Father Majka – The Airport Priest
DULLES, VIRGINIA – So if you find yourself at Dulles International Airport feeling stressed and frazzled before your departure flight. And mainly it’s because of the TSA security check point procedures that entail very long snaking queues, various document presentations, partial disrobing, shoe shedding, full body scanning, bag searching, questioning, etc. And after suffering from all this tumult do you long to discover an island of tranquility among all the flotsam and jetsam being churned up by the heaving sea of humanity around you before being jammed into an airplane and taking off into the wild blue yonder?
Photo: A Shepard Minding His Airport Flocks. Reverend Cannon Phillip S. Majka is depicted on a concourse at Washington Dulles International Airport (IAD) in Dulles, Virginia 26 miles west of downtown Washington D.C. The airport’s interfaith chapel is the active site of Father Majka’s ongoing ministry after his official retirement from the priesthood.
Well if you are on Concourse A you are in luck – just proceed directly to Gate 32. It’s the prime location of the airport’s inviting interfaith chapel staffed by Roman Catholic priest Reverend Cannon Phillip S. Majka. This has been his ongoing ministry since 2006. Besides all the weary travelers, Father Majka also ministers to the airport’s pilots, cabin crews, and ground support personnel as they continuously seek to balance their hectic work – and its demanding schedules – with their personal and family lives. Being constantly in service to everyone, it’s as though Father Majka is propelled by at least a few drops of high octane aviation fuel mixed into the blood flowing through his veins.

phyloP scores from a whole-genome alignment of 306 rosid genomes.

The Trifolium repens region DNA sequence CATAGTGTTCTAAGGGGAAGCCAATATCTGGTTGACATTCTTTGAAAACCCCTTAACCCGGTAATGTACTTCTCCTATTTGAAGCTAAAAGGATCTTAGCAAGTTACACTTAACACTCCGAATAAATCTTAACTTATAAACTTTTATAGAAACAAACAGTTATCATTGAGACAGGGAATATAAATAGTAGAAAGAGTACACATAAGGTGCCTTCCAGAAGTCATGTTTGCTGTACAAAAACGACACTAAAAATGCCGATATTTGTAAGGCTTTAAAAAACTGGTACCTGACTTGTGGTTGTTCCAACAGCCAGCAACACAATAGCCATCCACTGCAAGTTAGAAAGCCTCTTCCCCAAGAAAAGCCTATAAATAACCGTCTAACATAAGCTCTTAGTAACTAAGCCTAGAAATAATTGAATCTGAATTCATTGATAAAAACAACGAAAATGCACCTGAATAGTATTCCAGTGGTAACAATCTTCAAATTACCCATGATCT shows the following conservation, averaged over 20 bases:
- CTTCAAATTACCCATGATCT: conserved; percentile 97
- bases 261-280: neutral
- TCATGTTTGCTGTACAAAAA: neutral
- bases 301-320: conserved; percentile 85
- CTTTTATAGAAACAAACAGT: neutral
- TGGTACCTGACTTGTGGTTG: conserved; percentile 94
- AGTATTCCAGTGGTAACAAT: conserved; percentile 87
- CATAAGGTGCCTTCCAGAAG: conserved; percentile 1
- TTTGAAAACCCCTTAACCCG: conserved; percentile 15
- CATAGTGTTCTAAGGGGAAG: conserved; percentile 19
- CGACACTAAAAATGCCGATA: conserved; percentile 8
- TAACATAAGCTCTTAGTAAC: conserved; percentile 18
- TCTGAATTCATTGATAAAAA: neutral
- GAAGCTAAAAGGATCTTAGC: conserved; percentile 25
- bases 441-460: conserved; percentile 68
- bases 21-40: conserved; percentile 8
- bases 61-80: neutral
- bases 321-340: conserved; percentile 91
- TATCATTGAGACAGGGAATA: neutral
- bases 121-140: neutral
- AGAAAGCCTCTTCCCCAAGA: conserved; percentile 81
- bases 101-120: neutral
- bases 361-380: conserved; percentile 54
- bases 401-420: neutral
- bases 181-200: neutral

Father Majka was ordained in New Britain, Connecticut 54 years ago and celebrated his Golden Jubilee in 2015. He is a member of – and the chaplain to – many of the Polish American groups and clubs in the greater Washington, D.C. area, not to mention being Vice President of the National Conference of Catholic Airport Chaplains since 2010. Many much-deserved awards, honors and medals have flown his way from various Polonia organizations and the universal Roman Catholic Church, both here and abroad, and very proudly from Poland. Diplomatically, in 1999 he was awarded the Knights Cross, of the Order of Merit, of the Republic of Poland.
For those seeking peace and tranquilly the interfaith chapel is indeed a real refuge; it’s the polar opposite of a busy airport environment. It is well appointed with pews, chairs, and with an impressive large concave dome radiating a heavenly soft light over the altar where mass is celebrated. One section of the floor is covered with colorful prayer rugs, and there is an arrow-sign pointing in the direction of Mecca for Muslim faithful to properly direct their prayers. There is also consideration for those of the Jewish faith, and additionally there is a large and diverse collection of religious books, tracts, pamphlets, and other related reading materials. The resulting chapel is a perfect safe environment with something for everyone, even if its just to sit quietly to think or meditate.
But the chapel, like any other chapel, is in and of itself is an inert sacred space. But when you factor in an active multiplier of ecclesiastical force – exactly like Father Majka – it is then transformed into a very sacred place.
So now at 81-years-young, with his feet on the ground and with his head in the clouds, the Reverend Canon Philip S. Majka metaphorically continues to fly in a divine holding pattern in the airspace immediately above the Washington Dulles International Airport Interfaith Chapel – much to the benefit of us all.
Text & Photos by
Richard P. Poremski
Polish American Journal
Washington, DC Bureau
February 10, 2020
Shown is the prayer rugs used by the Muslims and materials for the Jewish and other religion